Continue reading "Jeb Bush secures endorsements from top Florida Republicans ahead of campaign kickoff" »

May 29, 2015

UPDATED Jeb Bush calls lifting Cuba terror designation a 'mistake,' Marco Rubio says it's a 'giveaway'

@PatriciaMazzei

Jeb Bush, who last week basked in the hometown embrace of Miami Cuban-American hard-liners, stayed loyal to their cause Friday when he again denounced the Obama administration for removing Cuba from a list of terrorism sponsors.

"Neither continued repression at home nor Cuba's destabilizing activities abroad appear sufficient to stop President Obama from making further concessions to the Communist regime in Havana," Bush said in a statement. "Today's news is further evidence that President Obama seems more interested in capitulating to our adversaries than in confronting them. Iran's leaders are surely taking note."

He went further, referring to the action as a "mistake":

"The removal of Cuba from the State Sponsors of Terrorism List and the unilateral concessions to Havana, before it changes its authoritarian ways and stops denying the Cuban people their basic human rights, is a mistake," Bush said. "I call on Congress to keep pressure on Cuba and hold the Administration accountable."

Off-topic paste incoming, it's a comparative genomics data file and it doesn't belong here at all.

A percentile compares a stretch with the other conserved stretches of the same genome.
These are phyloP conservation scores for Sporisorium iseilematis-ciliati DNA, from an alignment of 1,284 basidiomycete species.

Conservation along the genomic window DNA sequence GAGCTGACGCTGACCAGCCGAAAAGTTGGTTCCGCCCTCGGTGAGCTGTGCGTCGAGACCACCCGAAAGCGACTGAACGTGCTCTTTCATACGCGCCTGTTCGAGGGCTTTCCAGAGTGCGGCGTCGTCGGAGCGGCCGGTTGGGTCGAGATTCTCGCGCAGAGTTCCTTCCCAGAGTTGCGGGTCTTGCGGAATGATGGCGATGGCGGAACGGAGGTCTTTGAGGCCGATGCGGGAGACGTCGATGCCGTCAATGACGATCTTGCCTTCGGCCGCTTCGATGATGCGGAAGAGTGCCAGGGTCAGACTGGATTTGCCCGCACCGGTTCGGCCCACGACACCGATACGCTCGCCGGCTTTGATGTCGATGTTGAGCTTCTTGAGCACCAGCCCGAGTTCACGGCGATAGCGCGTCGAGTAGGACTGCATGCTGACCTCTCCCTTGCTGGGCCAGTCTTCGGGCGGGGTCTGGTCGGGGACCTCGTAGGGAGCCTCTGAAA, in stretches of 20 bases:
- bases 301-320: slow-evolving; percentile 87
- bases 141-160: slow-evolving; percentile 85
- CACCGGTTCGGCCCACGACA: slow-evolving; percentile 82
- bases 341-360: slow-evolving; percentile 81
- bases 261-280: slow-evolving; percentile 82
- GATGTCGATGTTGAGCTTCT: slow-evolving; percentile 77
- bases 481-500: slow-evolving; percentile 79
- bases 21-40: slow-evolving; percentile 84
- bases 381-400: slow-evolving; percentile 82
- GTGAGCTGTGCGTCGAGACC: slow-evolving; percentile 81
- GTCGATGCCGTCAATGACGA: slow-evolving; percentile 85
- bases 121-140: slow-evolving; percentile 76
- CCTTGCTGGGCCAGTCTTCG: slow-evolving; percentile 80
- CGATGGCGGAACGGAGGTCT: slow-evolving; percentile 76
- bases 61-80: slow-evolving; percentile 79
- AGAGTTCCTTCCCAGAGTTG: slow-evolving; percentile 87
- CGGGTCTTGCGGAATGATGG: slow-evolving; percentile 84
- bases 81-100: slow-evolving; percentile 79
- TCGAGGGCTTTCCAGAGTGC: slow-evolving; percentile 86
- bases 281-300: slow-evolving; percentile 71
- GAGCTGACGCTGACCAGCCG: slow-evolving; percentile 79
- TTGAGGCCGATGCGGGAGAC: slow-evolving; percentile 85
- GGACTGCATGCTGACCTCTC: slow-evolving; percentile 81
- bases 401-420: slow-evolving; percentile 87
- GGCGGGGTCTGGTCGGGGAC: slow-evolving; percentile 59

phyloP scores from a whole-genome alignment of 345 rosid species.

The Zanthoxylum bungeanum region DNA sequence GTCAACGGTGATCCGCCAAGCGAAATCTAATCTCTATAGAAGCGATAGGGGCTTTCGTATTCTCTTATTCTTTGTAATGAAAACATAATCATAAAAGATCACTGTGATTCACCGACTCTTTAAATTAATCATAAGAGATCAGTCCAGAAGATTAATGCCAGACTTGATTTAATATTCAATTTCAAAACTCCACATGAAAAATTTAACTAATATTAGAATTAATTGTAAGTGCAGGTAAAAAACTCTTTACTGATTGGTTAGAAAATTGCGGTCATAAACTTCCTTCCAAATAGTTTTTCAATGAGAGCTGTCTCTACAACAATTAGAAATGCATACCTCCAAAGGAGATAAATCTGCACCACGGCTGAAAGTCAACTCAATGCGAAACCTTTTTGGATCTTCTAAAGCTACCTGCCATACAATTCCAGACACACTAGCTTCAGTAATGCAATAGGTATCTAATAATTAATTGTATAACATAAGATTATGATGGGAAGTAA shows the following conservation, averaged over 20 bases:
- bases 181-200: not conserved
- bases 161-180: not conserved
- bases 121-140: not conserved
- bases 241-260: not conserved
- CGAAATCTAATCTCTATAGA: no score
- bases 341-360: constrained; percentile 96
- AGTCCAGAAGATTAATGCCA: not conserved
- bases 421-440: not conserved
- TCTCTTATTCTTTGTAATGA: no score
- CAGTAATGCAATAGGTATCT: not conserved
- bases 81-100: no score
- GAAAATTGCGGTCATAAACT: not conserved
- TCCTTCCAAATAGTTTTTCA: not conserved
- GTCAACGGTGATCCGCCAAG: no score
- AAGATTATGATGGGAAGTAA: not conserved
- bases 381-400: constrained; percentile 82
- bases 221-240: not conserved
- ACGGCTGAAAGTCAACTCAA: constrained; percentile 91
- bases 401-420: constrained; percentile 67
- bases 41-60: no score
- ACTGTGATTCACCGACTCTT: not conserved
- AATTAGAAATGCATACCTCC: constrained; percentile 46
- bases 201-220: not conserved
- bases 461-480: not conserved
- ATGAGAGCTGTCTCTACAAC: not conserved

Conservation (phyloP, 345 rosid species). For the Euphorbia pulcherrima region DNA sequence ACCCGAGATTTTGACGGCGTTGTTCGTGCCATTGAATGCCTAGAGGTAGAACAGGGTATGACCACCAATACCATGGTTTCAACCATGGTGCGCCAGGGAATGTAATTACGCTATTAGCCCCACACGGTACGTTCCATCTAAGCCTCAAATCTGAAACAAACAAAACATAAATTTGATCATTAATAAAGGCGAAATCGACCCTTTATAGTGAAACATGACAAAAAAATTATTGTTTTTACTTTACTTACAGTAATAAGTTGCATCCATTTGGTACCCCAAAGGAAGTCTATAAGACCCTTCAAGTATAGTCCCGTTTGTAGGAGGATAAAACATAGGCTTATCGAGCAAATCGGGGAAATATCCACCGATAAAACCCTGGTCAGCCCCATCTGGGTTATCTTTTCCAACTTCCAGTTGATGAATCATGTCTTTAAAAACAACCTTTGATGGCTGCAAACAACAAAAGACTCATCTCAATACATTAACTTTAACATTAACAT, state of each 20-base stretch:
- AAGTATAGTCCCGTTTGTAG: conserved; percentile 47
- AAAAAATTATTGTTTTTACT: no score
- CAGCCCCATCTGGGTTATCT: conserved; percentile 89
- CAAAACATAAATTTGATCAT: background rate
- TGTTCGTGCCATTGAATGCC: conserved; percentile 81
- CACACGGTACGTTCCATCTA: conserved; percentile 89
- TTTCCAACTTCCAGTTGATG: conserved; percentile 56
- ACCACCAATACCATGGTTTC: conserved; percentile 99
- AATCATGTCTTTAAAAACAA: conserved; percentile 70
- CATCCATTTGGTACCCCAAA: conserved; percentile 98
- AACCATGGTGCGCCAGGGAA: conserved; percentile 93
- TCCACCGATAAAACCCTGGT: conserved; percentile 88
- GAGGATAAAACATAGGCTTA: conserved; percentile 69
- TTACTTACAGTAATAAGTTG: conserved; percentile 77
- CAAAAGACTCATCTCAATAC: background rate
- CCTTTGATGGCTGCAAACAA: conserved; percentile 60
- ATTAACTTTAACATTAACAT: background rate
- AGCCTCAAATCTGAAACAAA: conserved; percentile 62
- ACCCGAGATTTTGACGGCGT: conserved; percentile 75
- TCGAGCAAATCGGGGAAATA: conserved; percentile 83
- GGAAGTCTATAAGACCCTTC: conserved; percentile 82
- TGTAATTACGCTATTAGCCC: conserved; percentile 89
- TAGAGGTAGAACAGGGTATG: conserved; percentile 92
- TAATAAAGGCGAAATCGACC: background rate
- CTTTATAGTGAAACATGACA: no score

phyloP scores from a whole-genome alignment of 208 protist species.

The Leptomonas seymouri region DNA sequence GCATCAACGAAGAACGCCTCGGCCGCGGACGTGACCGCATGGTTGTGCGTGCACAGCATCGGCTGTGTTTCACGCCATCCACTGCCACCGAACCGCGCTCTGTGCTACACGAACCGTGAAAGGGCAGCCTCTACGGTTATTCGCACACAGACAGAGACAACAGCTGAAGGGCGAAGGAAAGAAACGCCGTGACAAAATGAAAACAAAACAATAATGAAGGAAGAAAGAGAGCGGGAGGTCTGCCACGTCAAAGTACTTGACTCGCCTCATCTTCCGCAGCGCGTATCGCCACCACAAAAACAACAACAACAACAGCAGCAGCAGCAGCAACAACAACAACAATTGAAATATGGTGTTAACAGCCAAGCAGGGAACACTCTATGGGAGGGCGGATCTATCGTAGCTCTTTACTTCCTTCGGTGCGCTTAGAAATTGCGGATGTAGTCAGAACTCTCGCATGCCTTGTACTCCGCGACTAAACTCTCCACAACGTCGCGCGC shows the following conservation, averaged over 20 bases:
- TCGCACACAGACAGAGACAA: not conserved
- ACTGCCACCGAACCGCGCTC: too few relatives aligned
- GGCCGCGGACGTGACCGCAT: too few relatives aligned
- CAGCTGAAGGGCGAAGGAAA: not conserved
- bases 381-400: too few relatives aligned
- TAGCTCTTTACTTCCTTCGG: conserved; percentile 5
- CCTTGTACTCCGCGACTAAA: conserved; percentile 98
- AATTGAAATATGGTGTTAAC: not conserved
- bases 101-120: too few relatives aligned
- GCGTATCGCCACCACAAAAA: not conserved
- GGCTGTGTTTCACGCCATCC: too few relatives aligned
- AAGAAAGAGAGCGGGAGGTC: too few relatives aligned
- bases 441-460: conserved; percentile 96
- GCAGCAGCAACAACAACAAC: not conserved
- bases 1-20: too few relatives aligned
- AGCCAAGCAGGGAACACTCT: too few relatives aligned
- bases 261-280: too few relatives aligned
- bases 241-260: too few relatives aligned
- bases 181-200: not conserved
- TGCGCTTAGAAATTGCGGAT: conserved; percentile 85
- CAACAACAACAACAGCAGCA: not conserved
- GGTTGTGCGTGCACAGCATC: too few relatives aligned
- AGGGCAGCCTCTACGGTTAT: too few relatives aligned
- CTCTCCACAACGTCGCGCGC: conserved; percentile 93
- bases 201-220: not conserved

Bush had taken a similar stance when lifting the designation was first announced. Congress had 45 days to try to block it but didn't try to do so. The change is effective as of Friday.

Sen. Marco Rubio, the other 2016 Republican presidential hopeful from Miami, has called the decision "terrible."

UPDATE: Here's video of Rubio from Friday criticizing the decision as a "giveaway":

 

Miami's three Cuban-American Republicans in Congress -- Carlos Curbelo, Mario Diaz-Balart and Ileana Ros-Lehtinen -- also slammed the change in statements Friday. Diaz-Balart and Ros-Lehtinen have endorsed Bush, and Curbelo also seems likely to do so once Bush formalizes his candidacy.